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Concurrent environmental exposures and puberty in girls.

Hormonally active environmental agents may alter the course of pubertal development in girls, which is controlled by endogenous steroids and gonadotropins. Wolff et al. (p. 1039) investigated associations of concurrent exposures from three chemical classes--phenols, phthalates, and phytoestrogens--with pubertal stages in a multiethnic longitudinal study of 1,151 girls from three regions of the United States; participants were 6-8 years of age at enrollment. The authors measured exposure biomarkers in urine samples at the first visit, and they examined associations with breast and pubic hair development 1 year later. Modification of biomarker associations by age-specific body mass index percentile (BMI%) was also investigated. High-molecular-weight phthalate (MWP) metabolites were weakly associated with pubic hair development. The authors observed small inverse associations between daidzein and breast stage, and for triclosan and high MWP with pubic hair development. They reported a positive trend for low-molecular-weight phthalate biomarkers with breast and pubic hair development. Enterolactone attenuated BMI associations with breast development. The authors conclude that weak hormonally active xenobiotic agents had small associations with pubertal development, mainly among those agents detected at the highest concentrations.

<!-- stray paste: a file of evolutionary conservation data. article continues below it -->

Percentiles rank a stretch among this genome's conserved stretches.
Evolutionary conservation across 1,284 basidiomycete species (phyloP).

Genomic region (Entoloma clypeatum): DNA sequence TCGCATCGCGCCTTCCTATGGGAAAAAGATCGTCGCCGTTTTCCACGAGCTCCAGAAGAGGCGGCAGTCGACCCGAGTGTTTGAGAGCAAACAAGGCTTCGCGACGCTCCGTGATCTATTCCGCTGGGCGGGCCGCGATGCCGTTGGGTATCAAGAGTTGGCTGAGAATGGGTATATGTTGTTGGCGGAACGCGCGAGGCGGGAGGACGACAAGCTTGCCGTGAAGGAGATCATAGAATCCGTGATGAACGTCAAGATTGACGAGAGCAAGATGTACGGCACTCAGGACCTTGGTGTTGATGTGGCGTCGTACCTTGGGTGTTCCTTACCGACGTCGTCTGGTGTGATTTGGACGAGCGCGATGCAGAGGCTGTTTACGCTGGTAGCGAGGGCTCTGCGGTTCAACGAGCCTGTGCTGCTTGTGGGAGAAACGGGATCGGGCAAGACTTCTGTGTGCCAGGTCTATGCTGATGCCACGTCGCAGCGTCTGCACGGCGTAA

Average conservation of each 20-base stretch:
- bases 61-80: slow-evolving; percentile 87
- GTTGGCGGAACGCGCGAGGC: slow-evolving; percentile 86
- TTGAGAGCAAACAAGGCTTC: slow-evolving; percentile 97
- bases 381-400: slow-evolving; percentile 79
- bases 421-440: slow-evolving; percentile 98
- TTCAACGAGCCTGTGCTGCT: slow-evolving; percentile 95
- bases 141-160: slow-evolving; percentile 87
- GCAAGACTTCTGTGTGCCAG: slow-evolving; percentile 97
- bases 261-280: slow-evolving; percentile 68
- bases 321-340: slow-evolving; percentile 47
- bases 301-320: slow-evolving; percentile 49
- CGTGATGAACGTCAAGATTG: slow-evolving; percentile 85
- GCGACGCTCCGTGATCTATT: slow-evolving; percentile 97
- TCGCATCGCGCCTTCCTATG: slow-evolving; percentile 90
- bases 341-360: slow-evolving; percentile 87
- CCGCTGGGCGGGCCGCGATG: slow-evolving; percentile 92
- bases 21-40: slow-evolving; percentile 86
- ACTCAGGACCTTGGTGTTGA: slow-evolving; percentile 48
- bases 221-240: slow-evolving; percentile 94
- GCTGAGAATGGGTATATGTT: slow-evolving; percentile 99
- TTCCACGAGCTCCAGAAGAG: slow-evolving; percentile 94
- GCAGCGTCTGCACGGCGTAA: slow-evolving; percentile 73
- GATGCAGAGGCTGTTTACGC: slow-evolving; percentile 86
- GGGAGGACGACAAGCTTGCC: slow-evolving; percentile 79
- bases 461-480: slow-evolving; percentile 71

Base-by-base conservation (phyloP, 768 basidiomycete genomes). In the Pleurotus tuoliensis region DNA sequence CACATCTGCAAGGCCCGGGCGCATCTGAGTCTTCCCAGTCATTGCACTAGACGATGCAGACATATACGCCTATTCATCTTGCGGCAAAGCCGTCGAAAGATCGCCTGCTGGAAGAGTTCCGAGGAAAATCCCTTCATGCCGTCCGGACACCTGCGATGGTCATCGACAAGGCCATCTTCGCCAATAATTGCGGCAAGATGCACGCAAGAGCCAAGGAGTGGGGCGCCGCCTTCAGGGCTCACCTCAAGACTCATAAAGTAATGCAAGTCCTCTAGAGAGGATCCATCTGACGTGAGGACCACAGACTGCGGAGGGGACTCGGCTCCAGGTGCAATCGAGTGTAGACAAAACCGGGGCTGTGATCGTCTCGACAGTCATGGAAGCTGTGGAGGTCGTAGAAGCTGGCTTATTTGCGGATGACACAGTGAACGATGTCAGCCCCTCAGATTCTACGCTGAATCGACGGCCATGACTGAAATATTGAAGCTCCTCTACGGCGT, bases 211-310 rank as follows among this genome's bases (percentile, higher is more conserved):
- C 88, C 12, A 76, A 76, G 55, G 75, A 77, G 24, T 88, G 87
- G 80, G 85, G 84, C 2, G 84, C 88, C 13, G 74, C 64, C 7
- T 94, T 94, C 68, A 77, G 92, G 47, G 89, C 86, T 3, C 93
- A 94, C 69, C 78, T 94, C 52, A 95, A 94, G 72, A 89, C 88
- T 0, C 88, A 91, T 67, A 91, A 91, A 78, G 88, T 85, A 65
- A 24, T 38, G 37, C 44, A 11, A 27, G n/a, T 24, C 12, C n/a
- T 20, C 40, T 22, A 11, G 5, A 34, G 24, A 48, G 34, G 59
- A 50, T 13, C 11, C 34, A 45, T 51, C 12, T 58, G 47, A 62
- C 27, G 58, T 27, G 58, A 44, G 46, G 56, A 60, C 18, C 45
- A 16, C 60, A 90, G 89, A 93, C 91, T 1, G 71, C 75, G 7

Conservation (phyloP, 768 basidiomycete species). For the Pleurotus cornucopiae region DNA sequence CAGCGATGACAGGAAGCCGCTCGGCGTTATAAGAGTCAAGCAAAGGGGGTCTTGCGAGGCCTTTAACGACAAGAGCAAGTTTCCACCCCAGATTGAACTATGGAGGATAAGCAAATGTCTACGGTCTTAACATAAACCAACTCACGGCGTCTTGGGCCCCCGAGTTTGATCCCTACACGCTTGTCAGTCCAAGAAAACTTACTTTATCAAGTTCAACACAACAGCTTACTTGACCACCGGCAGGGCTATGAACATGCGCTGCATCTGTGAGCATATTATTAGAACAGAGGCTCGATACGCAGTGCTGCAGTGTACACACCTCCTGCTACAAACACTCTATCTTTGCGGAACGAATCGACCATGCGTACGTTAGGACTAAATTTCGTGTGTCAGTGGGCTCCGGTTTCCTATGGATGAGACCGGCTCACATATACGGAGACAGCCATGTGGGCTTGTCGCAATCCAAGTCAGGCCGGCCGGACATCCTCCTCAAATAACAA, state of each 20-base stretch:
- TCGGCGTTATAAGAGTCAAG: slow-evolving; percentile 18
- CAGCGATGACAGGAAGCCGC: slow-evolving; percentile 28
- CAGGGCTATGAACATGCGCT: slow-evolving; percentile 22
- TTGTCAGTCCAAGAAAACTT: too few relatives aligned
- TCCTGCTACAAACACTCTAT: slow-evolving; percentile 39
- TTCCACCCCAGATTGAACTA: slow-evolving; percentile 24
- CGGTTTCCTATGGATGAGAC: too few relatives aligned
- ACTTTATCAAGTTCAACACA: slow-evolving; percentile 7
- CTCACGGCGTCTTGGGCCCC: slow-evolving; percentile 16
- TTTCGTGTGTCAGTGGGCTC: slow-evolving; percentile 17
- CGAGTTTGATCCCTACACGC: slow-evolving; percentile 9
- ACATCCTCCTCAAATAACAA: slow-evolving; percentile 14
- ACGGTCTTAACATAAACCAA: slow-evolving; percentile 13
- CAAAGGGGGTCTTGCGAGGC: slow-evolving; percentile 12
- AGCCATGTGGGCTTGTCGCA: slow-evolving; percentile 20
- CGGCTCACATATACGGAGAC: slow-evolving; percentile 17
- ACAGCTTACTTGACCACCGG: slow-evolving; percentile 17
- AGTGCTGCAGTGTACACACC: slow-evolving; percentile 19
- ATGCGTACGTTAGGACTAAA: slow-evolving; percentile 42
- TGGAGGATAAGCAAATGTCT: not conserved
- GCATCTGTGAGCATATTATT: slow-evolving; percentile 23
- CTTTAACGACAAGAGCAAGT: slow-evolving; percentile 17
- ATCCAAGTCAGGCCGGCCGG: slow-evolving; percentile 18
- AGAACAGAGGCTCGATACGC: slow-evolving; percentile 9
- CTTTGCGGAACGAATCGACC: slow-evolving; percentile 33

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Title Annotation:CHILDREN'S HEALTH
Publication:Environmental Health Perspectives
Article Type:Brief article
Geographic Code:1USA
Date:Jul 1, 2010
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